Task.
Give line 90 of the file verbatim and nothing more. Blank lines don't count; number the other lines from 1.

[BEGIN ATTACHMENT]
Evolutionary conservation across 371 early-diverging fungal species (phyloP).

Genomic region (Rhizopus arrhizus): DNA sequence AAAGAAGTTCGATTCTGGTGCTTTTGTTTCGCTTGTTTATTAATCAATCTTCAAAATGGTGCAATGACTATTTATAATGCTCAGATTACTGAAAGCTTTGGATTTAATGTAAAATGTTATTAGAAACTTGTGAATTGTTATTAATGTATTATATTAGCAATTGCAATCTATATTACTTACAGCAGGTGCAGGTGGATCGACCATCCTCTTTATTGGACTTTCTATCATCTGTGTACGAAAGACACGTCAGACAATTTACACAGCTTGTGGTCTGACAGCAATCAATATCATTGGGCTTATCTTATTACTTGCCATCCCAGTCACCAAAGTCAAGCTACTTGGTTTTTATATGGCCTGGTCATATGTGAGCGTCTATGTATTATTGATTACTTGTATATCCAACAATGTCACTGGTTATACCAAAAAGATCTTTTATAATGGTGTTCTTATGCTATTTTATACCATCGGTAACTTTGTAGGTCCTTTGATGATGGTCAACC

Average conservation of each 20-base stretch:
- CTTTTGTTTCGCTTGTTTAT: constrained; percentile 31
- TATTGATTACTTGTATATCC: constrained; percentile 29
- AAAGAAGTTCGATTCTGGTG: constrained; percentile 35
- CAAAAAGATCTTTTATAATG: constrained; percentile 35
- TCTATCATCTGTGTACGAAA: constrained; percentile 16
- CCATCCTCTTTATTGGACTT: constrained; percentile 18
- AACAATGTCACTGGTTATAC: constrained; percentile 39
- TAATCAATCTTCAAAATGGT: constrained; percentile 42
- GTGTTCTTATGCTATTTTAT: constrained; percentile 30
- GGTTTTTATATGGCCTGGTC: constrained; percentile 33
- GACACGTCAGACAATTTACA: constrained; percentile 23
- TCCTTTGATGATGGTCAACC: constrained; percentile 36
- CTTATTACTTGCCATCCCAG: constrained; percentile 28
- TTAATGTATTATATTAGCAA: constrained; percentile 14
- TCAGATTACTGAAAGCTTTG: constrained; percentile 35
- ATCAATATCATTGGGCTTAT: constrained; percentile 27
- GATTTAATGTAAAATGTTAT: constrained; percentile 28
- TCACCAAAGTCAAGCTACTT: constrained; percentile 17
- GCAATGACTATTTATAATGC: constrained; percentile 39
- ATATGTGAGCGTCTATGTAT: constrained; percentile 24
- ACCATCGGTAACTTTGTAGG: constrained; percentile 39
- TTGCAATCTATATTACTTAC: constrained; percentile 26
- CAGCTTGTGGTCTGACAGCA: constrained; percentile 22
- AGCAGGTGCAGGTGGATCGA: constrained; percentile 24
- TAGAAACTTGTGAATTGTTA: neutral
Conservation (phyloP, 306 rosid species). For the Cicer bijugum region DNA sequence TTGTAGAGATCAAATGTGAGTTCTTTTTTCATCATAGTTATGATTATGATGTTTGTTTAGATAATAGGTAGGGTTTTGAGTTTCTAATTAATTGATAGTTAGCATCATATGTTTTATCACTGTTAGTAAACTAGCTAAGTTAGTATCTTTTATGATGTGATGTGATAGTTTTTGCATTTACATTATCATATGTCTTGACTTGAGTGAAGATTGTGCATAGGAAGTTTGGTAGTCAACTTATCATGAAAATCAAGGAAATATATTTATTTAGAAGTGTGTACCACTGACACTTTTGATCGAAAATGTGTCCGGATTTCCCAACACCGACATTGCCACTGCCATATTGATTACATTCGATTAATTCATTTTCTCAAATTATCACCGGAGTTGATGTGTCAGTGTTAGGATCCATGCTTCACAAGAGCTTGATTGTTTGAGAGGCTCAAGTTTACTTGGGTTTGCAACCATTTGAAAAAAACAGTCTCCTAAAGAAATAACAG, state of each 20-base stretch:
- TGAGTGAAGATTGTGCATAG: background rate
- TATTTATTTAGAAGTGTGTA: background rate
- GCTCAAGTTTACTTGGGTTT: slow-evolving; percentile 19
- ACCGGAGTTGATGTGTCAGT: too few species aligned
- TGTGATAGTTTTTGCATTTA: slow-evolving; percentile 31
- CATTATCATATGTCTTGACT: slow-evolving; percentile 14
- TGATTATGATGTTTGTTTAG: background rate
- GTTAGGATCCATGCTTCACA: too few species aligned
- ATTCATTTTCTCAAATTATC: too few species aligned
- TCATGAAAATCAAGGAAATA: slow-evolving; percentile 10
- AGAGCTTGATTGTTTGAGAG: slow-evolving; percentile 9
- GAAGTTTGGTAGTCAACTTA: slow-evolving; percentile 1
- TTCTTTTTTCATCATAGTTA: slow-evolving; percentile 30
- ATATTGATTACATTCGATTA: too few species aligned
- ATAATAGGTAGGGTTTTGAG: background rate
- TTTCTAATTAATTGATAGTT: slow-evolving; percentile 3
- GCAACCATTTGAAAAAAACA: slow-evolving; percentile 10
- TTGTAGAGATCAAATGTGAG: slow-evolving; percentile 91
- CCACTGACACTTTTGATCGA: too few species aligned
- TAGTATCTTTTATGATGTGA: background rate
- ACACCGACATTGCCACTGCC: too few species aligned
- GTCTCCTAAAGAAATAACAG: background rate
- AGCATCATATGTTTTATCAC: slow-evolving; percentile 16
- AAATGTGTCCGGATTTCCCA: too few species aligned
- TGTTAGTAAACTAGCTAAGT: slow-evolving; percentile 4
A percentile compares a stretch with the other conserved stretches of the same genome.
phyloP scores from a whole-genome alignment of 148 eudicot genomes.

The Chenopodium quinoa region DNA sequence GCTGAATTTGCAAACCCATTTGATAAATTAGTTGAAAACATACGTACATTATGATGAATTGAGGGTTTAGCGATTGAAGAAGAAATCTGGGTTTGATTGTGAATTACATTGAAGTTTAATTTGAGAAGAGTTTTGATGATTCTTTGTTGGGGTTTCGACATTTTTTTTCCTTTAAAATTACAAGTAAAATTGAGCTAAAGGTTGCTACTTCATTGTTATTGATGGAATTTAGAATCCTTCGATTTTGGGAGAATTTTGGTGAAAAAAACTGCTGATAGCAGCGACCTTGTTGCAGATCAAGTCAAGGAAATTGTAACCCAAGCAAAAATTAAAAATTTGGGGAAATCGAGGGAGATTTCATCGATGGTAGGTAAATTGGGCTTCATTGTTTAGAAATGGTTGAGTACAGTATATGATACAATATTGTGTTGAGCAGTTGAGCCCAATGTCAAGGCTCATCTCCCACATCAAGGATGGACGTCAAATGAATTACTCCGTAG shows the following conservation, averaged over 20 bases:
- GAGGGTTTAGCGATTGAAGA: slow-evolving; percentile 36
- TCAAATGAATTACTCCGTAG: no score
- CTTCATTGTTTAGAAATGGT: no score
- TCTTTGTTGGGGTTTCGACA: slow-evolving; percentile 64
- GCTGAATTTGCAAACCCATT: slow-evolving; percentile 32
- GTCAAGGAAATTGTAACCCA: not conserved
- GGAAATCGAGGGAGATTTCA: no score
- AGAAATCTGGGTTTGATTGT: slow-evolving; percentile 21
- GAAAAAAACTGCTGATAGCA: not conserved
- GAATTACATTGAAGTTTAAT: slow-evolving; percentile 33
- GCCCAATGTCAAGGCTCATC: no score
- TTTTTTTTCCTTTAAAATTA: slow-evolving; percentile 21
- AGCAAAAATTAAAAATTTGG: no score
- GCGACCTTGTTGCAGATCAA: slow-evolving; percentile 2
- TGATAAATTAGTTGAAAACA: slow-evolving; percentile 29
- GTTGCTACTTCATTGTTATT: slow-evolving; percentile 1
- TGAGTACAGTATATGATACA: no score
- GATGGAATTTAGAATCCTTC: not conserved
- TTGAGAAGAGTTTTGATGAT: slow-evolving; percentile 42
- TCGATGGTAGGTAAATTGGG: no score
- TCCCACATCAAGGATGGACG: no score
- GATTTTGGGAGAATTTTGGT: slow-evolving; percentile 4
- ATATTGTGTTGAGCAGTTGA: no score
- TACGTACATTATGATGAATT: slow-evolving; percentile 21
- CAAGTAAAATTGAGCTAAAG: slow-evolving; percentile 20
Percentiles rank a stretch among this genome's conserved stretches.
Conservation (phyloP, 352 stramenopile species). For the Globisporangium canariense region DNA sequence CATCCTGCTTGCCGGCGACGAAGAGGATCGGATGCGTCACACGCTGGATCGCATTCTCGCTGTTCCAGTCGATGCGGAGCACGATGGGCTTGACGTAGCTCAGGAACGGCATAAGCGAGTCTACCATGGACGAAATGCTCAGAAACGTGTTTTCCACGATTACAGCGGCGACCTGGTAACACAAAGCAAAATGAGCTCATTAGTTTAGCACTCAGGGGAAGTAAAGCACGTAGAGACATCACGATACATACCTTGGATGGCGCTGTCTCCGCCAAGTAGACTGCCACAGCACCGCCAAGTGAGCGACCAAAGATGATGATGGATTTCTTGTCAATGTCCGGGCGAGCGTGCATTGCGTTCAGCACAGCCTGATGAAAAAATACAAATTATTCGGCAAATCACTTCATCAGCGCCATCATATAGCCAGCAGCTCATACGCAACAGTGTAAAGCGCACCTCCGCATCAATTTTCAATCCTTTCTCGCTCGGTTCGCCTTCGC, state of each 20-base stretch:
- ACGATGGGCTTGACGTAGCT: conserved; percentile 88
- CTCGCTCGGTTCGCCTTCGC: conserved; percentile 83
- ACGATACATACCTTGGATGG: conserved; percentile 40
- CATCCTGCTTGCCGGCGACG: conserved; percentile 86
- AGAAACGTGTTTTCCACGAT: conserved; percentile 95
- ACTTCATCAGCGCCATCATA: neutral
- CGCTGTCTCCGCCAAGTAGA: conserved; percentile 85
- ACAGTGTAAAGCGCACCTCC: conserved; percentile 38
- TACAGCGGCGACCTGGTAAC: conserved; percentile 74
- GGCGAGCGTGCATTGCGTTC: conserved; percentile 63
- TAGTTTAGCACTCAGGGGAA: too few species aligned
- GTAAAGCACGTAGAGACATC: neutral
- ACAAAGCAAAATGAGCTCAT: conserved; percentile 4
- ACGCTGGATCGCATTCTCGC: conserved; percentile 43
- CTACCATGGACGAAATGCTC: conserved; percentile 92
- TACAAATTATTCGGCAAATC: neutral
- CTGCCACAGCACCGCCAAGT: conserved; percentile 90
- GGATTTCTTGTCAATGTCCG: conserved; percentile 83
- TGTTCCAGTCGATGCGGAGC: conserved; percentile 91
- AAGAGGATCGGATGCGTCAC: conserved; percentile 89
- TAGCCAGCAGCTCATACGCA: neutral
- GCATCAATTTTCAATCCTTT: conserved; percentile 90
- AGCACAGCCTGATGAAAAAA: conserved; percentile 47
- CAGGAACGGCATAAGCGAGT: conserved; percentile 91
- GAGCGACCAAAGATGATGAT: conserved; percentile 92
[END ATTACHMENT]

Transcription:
- ACTTCATCAGCGCCATCATA: neutral